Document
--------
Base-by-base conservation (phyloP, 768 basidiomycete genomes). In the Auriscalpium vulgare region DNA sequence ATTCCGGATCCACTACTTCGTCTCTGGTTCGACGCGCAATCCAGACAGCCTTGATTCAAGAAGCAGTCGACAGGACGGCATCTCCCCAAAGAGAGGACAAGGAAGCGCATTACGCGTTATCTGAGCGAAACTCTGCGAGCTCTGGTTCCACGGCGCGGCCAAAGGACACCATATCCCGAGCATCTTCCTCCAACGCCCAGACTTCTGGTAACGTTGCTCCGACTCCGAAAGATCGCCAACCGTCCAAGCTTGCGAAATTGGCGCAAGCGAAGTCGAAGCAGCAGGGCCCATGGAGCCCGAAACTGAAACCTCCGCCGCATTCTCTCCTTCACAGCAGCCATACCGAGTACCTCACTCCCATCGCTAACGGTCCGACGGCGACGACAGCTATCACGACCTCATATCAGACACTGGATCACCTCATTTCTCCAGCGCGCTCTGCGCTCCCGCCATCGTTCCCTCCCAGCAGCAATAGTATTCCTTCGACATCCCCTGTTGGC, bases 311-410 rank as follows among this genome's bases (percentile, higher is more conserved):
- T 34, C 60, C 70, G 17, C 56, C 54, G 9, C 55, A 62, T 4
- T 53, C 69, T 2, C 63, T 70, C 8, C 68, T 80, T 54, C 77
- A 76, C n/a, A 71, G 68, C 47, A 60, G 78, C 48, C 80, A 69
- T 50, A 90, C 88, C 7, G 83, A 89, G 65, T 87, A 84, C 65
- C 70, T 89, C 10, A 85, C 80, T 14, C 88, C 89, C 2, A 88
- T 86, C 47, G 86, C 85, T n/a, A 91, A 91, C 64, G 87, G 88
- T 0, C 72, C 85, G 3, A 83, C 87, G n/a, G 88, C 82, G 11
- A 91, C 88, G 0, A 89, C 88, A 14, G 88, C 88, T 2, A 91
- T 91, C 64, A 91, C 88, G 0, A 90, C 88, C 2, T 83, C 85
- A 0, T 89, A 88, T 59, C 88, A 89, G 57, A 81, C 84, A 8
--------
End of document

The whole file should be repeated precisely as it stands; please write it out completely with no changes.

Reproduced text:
Base-by-base conservation (phyloP, 768 basidiomycete genomes). In the Auriscalpium vulgare region DNA sequence ATTCCGGATCCACTACTTCGTCTCTGGTTCGACGCGCAATCCAGACAGCCTTGATTCAAGAAGCAGTCGACAGGACGGCATCTCCCCAAAGAGAGGACAAGGAAGCGCATTACGCGTTATCTGAGCGAAACTCTGCGAGCTCTGGTTCCACGGCGCGGCCAAAGGACACCATATCCCGAGCATCTTCCTCCAACGCCCAGACTTCTGGTAACGTTGCTCCGACTCCGAAAGATCGCCAACCGTCCAAGCTTGCGAAATTGGCGCAAGCGAAGTCGAAGCAGCAGGGCCCATGGAGCCCGAAACTGAAACCTCCGCCGCATTCTCTCCTTCACAGCAGCCATACCGAGTACCTCACTCCCATCGCTAACGGTCCGACGGCGACGACAGCTATCACGACCTCATATCAGACACTGGATCACCTCATTTCTCCAGCGCGCTCTGCGCTCCCGCCATCGTTCCCTCCCAGCAGCAATAGTATTCCTTCGACATCCCCTGTTGGC, bases 311-410 rank as follows among this genome's bases (percentile, higher is more conserved):
- T 34, C 60, C 70, G 17, C 56, C 54, G 9, C 55, A 62, T 4
- T 53, C 69, T 2, C 63, T 70, C 8, C 68, T 80, T 54, C 77
- A 76, C n/a, A 71, G 68, C 47, A 60, G 78, C 48, C 80, A 69
- T 50, A 90, C 88, C 7, G 83, A 89, G 65, T 87, A 84, C 65
- C 70, T 89, C 10, A 85, C 80, T 14, C 88, C 89, C 2, A 88
- T 86, C 47, G 86, C 85, T n/a, A 91, A 91, C 64, G 87, G 88
- T 0, C 72, C 85, G 3, A 83, C 87, G n/a, G 88, C 82, G 11
- A 91, C 88, G 0, A 89, C 88, A 14, G 88, C 88, T 2, A 91
- T 91, C 64, A 91, C 88, G 0, A 90, C 88, C 2, T 83, C 85
- A 0, T 89, A 88, T 59, C 88, A 89, G 57, A 81, C 84, A 8